Debbie Crafton achieved two dreams this year, her recent 2019 Lucas Oil American Quarter Horse Association Amateur Working Cow Horse World Champion title and the Non-Pro Snaffle Bit Futurity Champion title in October. She said that there is no other way to describe it but that she is blessed.
On Tuesday, November 19, Crafton piloted two horses in the Amateur Working Cow Horse finals. Aboard 2014 gelding A Quick Remedy (Very Smart Remedy x A Quick Prize x Smokums Prize), Crafton earned the golden globe with a 435.5 (rein 219/fence 216.5). She and “Squirrel” haven’t partnered long, but they definitely found their groove.
“I bought him a year ago and he has been really good to me,” said Crafton. “The first show for him and I was the [National Reined Cow Horse Association] Stallion Stakes [in April] and we made the finals there, then we were reserve at the Derby in Paso Robles, and made the finals at the Hackamore Classic. He is a nice [rein work] horse, and is pure and honest. His love is the fence. He is such a fence horse and if I do my part, I know we will be fine.”
Crafton was out on her buckskin stallion Shiney Lil Belles (Shining Lil Nic x Dual Reys Belle x Dual Rey) as draw two. Their cow run didn’t go as planned and showed Crafton that the cattle were not on the rider’s side last night.
“Everybody was struggling and cows were tough,” she said. “The cows didn’t want to take boxing long and were angry cows. On my buckskin horse we had an angry cow I thought I should have handled different. I made a phone call to Matt Koch and asked him what he thought. Matt is my hero down the fence. He is so smart about reading cattle and working what you’re dealt. He is a friend of mine. Squirrel can handle any cow, so we talked about just knocking the cow back and forth, then going.”
As the last horse in the 15-horse finals field, Crafton had time to make a new plan. She boxed quickly and then drove down the fence, and it paid off. It wasn’t her best fence run on the gelding, she said, but it was enough.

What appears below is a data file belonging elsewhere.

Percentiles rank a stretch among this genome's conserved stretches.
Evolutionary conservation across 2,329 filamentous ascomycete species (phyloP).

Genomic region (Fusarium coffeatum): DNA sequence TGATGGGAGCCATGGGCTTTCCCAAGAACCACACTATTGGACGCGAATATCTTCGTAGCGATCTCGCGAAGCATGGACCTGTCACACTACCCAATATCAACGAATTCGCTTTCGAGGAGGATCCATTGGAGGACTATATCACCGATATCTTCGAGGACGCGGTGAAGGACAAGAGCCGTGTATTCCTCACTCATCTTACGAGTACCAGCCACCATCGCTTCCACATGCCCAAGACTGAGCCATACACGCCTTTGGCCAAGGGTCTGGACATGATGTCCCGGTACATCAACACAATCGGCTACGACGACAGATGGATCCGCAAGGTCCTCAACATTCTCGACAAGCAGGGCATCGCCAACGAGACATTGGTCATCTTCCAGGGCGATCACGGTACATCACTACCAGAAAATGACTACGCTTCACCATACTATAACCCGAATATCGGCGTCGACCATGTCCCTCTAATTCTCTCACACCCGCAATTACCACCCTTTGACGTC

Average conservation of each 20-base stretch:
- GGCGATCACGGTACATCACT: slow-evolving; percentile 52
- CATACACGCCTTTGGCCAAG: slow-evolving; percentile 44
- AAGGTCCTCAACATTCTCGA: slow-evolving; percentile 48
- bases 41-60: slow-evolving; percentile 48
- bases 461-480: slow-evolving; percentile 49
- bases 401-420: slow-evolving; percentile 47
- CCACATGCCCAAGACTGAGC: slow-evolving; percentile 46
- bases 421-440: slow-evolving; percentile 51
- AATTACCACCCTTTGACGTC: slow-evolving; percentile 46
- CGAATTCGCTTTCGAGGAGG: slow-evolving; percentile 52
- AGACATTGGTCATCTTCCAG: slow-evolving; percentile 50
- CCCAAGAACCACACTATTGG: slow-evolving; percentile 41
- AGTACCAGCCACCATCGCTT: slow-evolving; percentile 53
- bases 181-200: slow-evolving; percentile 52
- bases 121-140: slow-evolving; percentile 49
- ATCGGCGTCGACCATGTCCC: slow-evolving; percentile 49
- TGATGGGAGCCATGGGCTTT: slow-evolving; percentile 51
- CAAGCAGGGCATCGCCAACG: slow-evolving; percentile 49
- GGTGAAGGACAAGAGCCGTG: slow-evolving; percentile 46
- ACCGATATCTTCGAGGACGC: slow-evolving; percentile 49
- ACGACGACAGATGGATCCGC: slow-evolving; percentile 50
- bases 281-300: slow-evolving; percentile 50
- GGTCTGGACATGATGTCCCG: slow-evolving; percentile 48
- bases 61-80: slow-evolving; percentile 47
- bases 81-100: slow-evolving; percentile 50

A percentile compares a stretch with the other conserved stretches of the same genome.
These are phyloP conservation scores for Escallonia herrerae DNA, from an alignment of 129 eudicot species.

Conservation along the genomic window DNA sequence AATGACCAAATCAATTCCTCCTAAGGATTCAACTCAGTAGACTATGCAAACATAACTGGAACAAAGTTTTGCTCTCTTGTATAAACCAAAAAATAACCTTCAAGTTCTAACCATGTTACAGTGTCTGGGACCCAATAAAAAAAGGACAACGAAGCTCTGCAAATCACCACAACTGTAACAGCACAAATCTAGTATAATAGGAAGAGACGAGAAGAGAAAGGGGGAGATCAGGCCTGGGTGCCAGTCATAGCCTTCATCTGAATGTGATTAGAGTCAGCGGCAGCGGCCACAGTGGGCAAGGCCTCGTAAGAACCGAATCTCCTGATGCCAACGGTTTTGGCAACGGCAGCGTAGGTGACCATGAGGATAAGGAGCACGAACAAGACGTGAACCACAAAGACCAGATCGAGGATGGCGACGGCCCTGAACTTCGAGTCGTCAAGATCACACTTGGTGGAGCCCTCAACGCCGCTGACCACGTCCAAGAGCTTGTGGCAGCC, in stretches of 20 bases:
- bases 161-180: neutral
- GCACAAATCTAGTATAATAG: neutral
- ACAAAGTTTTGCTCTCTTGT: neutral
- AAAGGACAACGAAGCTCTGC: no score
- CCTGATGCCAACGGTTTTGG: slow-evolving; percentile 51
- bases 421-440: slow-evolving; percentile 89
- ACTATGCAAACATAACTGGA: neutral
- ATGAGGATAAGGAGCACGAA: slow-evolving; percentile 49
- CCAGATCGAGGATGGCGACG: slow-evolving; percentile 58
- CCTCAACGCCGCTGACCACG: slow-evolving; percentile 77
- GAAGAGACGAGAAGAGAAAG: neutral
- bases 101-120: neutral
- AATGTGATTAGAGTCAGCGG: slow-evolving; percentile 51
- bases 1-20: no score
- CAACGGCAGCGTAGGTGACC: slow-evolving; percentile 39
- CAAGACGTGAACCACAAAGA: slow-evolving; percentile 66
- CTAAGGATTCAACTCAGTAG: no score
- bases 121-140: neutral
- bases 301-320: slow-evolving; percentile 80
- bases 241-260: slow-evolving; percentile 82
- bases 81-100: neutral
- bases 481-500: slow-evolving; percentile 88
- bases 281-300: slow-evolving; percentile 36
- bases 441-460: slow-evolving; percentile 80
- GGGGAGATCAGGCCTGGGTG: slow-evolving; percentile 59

“I got hung up circling on that first circle, so I didn’t get circled up quite like we can do,” she said. “But, we pulled it off! Corey Cushing was in the corner and he helped me. I am so thankful for that—the reassurance of the great trainers you look up to stepping in without being asked.”
For the last year, Crafton has focused on cow horse events. Prior to competing in cow horse she’s ridden reining and barrel horses, and also team ropes. At the NRCHA Stallion Stakes in April this year, she had an epiphany.
“It was at the Stallion Stakes when it came over me that this was my event, what I was born to do,” Crafton said. “This is what I love. This is my world and that keeps me driving. I love training these horses! It is a partnership in these events and a bond. It is such a blessing to be on top. It is still a learning experience with a cow. The cows are always educational and keep you driving.”
A stay-at-home mom to five kids, Crafton trains her own prospects and competition horses. The daily activity of riding helps create the bond she shares with horses like A Quick Remedy.
“He is always happy! There is never a bad day where he says no or is cranky,” she said. “He is a willing partner, and that is what he is to me, a partner. He’s a great little horse! I am so happy for him to finish out his Junior year this way. We will show him in the hackamore at the Celebration of Champions, then I’ll show him in the two-rein.”
There were 26 qualified entries in the Amateur Working Cow Horse, a class sponsored by McCann Performance Horses with a purse of $7,924.28. Judy Fortenberry of Bulverde, Texas, was named Reserve World Champion on her gelding, Cold Hard Smart Cash (Big Chex To Cash x Smartin Up x Smart Little Lena).
Follow the AQHA World Championship Show coverage at quarterhorsenews.com.